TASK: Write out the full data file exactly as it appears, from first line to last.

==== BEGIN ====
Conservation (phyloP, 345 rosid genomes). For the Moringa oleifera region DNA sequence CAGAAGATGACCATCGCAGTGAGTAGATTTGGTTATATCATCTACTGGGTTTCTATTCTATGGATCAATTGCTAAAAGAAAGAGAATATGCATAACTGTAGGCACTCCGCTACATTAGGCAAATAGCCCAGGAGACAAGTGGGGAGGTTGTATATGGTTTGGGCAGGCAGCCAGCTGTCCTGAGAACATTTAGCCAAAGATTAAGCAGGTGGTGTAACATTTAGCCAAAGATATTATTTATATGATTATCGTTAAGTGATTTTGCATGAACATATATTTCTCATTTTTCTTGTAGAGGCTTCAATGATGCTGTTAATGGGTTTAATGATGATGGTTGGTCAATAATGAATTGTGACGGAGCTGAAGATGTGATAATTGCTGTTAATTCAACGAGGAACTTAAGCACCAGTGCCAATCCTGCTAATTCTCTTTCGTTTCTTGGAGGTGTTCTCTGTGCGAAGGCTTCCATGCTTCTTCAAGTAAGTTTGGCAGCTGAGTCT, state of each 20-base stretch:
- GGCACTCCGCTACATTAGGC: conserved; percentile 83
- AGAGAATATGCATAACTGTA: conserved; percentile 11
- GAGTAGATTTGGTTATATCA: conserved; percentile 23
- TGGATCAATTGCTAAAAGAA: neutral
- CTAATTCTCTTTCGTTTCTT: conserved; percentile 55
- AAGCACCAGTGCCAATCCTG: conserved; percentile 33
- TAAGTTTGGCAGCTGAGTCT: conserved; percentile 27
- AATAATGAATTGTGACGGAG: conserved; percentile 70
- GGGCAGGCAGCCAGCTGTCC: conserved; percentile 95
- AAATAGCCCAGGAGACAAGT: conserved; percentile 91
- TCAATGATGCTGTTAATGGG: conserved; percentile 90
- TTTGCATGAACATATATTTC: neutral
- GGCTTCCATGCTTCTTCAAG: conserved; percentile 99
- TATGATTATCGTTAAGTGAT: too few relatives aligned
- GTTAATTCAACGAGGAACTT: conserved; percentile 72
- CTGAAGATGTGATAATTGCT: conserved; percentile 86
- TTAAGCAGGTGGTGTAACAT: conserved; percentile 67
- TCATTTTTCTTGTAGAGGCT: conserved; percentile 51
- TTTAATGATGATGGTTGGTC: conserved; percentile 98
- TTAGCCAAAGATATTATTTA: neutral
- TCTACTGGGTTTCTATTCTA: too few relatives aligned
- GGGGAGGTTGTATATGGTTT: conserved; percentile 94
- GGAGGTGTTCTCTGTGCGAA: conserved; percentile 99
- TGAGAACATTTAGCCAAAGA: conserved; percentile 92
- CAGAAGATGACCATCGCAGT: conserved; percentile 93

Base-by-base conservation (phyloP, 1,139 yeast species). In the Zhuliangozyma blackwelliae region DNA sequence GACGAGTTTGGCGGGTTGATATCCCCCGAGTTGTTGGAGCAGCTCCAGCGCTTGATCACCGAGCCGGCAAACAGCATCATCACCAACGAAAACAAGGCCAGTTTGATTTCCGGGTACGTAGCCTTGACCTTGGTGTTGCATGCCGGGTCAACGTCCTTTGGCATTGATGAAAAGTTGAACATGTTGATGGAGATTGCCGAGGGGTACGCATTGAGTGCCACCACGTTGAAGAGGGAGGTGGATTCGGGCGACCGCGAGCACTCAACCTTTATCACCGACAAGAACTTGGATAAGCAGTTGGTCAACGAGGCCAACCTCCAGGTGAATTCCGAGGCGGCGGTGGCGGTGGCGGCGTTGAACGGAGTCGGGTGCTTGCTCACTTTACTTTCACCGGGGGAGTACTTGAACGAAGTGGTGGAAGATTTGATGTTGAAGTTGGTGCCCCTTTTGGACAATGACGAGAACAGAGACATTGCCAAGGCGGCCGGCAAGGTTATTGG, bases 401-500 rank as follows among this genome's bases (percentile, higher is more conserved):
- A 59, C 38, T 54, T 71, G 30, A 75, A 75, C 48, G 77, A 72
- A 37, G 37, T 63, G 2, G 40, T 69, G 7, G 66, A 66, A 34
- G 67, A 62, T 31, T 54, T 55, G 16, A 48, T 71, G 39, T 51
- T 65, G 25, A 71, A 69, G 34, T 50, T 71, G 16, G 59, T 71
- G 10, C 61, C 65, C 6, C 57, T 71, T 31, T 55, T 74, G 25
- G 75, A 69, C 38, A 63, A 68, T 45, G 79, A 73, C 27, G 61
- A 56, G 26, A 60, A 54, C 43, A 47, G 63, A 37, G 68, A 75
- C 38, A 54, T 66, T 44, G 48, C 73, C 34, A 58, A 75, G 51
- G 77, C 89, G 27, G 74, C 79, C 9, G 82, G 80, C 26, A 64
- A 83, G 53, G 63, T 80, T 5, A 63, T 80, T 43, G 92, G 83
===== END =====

Conservation (phyloP, 345 rosid genomes). For the Moringa oleifera region DNA sequence CAGAAGATGACCATCGCAGTGAGTAGATTTGGTTATATCATCTACTGGGTTTCTATTCTATGGATCAATTGCTAAAAGAAAGAGAATATGCATAACTGTAGGCACTCCGCTACATTAGGCAAATAGCCCAGGAGACAAGTGGGGAGGTTGTATATGGTTTGGGCAGGCAGCCAGCTGTCCTGAGAACATTTAGCCAAAGATTAAGCAGGTGGTGTAACATTTAGCCAAAGATATTATTTATATGATTATCGTTAAGTGATTTTGCATGAACATATATTTCTCATTTTTCTTGTAGAGGCTTCAATGATGCTGTTAATGGGTTTAATGATGATGGTTGGTCAATAATGAATTGTGACGGAGCTGAAGATGTGATAATTGCTGTTAATTCAACGAGGAACTTAAGCACCAGTGCCAATCCTGCTAATTCTCTTTCGTTTCTTGGAGGTGTTCTCTGTGCGAAGGCTTCCATGCTTCTTCAAGTAAGTTTGGCAGCTGAGTCT, state of each 20-base stretch:
- GGCACTCCGCTACATTAGGC: conserved; percentile 83
- AGAGAATATGCATAACTGTA: conserved; percentile 11
- GAGTAGATTTGGTTATATCA: conserved; percentile 23
- TGGATCAATTGCTAAAAGAA: neutral
- CTAATTCTCTTTCGTTTCTT: conserved; percentile 55
- AAGCACCAGTGCCAATCCTG: conserved; percentile 33
- TAAGTTTGGCAGCTGAGTCT: conserved; percentile 27
- AATAATGAATTGTGACGGAG: conserved; percentile 70
- GGGCAGGCAGCCAGCTGTCC: conserved; percentile 95
- AAATAGCCCAGGAGACAAGT: conserved; percentile 91
- TCAATGATGCTGTTAATGGG: conserved; percentile 90
- TTTGCATGAACATATATTTC: neutral
- GGCTTCCATGCTTCTTCAAG: conserved; percentile 99
- TATGATTATCGTTAAGTGAT: too few relatives aligned
- GTTAATTCAACGAGGAACTT: conserved; percentile 72
- CTGAAGATGTGATAATTGCT: conserved; percentile 86
- TTAAGCAGGTGGTGTAACAT: conserved; percentile 67
- TCATTTTTCTTGTAGAGGCT: conserved; percentile 51
- TTTAATGATGATGGTTGGTC: conserved; percentile 98
- TTAGCCAAAGATATTATTTA: neutral
- TCTACTGGGTTTCTATTCTA: too few relatives aligned
- GGGGAGGTTGTATATGGTTT: conserved; percentile 94
- GGAGGTGTTCTCTGTGCGAA: conserved; percentile 99
- TGAGAACATTTAGCCAAAGA: conserved; percentile 92
- CAGAAGATGACCATCGCAGT: conserved; percentile 93

Base-by-base conservation (phyloP, 1,139 yeast species). In the Zhuliangozyma blackwelliae region DNA sequence GACGAGTTTGGCGGGTTGATATCCCCCGAGTTGTTGGAGCAGCTCCAGCGCTTGATCACCGAGCCGGCAAACAGCATCATCACCAACGAAAACAAGGCCAGTTTGATTTCCGGGTACGTAGCCTTGACCTTGGTGTTGCATGCCGGGTCAACGTCCTTTGGCATTGATGAAAAGTTGAACATGTTGATGGAGATTGCCGAGGGGTACGCATTGAGTGCCACCACGTTGAAGAGGGAGGTGGATTCGGGCGACCGCGAGCACTCAACCTTTATCACCGACAAGAACTTGGATAAGCAGTTGGTCAACGAGGCCAACCTCCAGGTGAATTCCGAGGCGGCGGTGGCGGTGGCGGCGTTGAACGGAGTCGGGTGCTTGCTCACTTTACTTTCACCGGGGGAGTACTTGAACGAAGTGGTGGAAGATTTGATGTTGAAGTTGGTGCCCCTTTTGGACAATGACGAGAACAGAGACATTGCCAAGGCGGCCGGCAAGGTTATTGG, bases 401-500 rank as follows among this genome's bases (percentile, higher is more conserved):
- A 59, C 38, T 54, T 71, G 30, A 75, A 75, C 48, G 77, A 72
- A 37, G 37, T 63, G 2, G 40, T 69, G 7, G 66, A 66, A 34
- G 67, A 62, T 31, T 54, T 55, G 16, A 48, T 71, G 39, T 51
- T 65, G 25, A 71, A 69, G 34, T 50, T 71, G 16, G 59, T 71
- G 10, C 61, C 65, C 6, C 57, T 71, T 31, T 55, T 74, G 25
- G 75, A 69, C 38, A 63, A 68, T 45, G 79, A 73, C 27, G 61
- A 56, G 26, A 60, A 54, C 43, A 47, G 63, A 37, G 68, A 75
- C 38, A 54, T 66, T 44, G 48, C 73, C 34, A 58, A 75, G 51
- G 77, C 89, G 27, G 74, C 79, C 9, G 82, G 80, C 26, A 64
- A 83, G 53, G 63, T 80, T 5, A 63, T 80, T 43, G 92, G 83